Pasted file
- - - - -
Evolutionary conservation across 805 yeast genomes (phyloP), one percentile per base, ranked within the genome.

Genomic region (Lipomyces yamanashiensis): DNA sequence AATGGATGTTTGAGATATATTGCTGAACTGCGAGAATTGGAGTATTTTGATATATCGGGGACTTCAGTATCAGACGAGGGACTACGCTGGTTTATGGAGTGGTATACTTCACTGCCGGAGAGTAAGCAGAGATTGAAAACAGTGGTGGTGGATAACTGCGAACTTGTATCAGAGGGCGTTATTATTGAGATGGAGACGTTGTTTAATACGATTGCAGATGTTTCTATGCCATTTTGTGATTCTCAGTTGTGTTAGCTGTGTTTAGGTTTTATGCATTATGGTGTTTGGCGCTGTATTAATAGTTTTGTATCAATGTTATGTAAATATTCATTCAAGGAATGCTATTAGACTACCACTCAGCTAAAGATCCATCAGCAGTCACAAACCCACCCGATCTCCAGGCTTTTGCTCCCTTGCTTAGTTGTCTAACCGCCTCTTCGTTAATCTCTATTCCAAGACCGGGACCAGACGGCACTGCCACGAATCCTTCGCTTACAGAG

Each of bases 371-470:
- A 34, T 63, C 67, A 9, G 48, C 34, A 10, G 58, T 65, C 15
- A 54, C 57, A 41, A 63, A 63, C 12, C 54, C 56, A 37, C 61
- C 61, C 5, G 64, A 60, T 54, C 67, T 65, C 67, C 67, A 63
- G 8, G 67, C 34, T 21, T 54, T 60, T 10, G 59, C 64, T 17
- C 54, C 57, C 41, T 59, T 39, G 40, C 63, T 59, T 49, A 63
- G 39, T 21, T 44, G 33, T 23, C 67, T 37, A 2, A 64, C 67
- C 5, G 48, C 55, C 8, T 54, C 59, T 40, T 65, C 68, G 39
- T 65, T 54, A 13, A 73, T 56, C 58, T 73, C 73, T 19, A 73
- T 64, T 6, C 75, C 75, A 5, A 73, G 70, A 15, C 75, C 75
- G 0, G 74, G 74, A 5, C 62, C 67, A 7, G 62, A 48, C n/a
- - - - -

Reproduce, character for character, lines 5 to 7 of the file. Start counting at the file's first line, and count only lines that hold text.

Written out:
- A 54, C 57, A 41, A 63, A 63, C 12, C 54, C 56, A 37, C 61
- C 61, C 5, G 64, A 60, T 54, C 67, T 65, C 67, C 67, A 63
- G 8, G 67, C 34, T 21, T 54, T 60, T 10, G 59, C 64, T 17